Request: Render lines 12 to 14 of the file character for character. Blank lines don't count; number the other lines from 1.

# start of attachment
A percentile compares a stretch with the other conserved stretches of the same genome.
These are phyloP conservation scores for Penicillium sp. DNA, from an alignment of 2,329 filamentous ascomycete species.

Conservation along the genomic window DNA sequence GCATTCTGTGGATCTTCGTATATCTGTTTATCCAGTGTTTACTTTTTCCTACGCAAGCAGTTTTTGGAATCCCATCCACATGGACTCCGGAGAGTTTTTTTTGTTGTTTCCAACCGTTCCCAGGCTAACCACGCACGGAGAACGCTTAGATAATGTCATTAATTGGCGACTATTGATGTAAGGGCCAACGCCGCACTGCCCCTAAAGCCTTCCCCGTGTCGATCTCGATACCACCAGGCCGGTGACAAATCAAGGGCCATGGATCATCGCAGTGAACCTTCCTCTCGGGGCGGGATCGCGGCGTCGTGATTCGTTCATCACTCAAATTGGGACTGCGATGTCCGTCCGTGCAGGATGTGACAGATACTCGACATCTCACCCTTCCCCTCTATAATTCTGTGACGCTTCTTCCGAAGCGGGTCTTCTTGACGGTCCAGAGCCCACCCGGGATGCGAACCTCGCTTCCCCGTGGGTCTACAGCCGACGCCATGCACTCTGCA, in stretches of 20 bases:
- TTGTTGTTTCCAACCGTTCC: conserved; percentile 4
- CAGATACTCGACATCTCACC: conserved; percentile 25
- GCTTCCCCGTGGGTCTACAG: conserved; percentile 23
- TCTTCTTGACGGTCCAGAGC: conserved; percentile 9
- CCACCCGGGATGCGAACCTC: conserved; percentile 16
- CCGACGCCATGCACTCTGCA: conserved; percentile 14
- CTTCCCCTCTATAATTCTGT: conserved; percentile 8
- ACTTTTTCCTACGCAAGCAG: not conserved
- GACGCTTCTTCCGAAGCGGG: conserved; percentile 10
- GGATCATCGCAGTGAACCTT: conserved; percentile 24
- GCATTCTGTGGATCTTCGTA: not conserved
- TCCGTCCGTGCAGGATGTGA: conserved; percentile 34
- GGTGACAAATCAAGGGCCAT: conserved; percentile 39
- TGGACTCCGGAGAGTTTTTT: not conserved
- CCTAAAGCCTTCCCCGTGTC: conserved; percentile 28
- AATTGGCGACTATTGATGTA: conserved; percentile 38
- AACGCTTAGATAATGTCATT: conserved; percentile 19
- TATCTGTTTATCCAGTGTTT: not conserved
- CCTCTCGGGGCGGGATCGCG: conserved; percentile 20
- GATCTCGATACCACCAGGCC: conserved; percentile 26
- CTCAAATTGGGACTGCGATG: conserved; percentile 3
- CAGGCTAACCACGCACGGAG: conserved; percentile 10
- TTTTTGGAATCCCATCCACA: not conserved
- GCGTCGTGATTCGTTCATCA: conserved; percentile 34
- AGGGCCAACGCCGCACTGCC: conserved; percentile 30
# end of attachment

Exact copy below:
- GACGCTTCTTCCGAAGCGGG: conserved; percentile 10
- GGATCATCGCAGTGAACCTT: conserved; percentile 24
- GCATTCTGTGGATCTTCGTA: not conserved